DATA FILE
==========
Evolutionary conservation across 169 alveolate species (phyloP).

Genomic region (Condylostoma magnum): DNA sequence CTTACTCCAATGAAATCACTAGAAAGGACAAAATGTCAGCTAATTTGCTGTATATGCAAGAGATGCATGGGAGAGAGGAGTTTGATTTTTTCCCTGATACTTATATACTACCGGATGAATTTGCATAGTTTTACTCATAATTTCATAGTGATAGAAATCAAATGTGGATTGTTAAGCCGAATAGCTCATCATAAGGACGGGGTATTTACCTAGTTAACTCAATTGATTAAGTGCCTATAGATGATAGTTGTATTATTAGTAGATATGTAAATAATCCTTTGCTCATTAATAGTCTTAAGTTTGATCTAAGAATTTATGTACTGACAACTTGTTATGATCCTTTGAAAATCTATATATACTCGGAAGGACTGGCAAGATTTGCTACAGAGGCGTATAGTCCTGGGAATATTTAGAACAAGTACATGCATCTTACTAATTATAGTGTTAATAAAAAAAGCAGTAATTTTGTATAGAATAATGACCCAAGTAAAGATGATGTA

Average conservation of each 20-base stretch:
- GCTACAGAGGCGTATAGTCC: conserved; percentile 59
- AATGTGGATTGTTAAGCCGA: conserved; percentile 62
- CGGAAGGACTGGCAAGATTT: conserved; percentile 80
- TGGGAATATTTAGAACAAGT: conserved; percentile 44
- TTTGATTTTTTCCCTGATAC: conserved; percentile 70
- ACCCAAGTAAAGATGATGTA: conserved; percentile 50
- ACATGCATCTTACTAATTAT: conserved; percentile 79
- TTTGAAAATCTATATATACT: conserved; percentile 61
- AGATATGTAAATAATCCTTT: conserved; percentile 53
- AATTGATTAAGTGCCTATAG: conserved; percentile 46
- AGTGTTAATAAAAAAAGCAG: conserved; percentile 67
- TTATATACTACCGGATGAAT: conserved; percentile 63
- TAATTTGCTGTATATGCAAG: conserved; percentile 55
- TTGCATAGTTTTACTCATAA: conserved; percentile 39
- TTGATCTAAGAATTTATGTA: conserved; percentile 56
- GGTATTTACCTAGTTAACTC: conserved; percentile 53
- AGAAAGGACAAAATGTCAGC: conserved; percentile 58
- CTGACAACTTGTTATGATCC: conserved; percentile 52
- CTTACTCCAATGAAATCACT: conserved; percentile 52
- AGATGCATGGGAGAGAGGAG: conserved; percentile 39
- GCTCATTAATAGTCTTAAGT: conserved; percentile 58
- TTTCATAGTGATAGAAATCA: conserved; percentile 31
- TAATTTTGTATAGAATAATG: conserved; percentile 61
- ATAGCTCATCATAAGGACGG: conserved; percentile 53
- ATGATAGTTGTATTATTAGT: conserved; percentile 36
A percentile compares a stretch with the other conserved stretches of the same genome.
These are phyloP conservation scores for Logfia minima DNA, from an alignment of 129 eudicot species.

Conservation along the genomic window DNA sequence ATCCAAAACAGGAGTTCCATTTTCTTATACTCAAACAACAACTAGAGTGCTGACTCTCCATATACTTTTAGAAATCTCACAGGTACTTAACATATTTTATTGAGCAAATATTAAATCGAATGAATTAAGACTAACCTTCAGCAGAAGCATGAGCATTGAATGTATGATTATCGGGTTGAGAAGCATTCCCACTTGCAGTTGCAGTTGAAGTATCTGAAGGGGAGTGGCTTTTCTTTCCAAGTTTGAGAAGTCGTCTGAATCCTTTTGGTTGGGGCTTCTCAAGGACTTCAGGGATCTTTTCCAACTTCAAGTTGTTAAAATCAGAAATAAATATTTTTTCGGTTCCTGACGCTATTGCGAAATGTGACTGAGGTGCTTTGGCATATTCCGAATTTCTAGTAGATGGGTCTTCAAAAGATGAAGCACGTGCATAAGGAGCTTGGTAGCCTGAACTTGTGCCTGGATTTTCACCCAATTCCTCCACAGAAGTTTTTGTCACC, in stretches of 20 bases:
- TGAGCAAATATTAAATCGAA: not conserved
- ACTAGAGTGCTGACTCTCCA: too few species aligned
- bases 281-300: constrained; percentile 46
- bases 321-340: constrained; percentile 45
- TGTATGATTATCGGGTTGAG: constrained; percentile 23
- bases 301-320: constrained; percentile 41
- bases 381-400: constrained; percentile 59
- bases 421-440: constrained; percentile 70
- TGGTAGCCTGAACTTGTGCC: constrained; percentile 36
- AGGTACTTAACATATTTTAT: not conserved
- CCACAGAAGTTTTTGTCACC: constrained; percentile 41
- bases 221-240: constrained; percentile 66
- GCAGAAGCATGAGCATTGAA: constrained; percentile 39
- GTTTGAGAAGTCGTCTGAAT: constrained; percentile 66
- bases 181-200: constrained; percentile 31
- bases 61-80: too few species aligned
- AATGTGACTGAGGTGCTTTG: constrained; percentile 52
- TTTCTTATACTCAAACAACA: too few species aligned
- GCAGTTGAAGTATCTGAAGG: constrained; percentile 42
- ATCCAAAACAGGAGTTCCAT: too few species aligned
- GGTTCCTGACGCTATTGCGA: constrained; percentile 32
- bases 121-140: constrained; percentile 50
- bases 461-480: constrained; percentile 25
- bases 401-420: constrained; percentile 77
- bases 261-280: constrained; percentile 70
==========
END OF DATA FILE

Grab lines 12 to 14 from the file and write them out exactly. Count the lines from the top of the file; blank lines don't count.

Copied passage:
- AGATATGTAAATAATCCTTT: conserved; percentile 53
- AATTGATTAAGTGCCTATAG: conserved; percentile 46
- AGTGTTAATAAAAAAAGCAG: conserved; percentile 67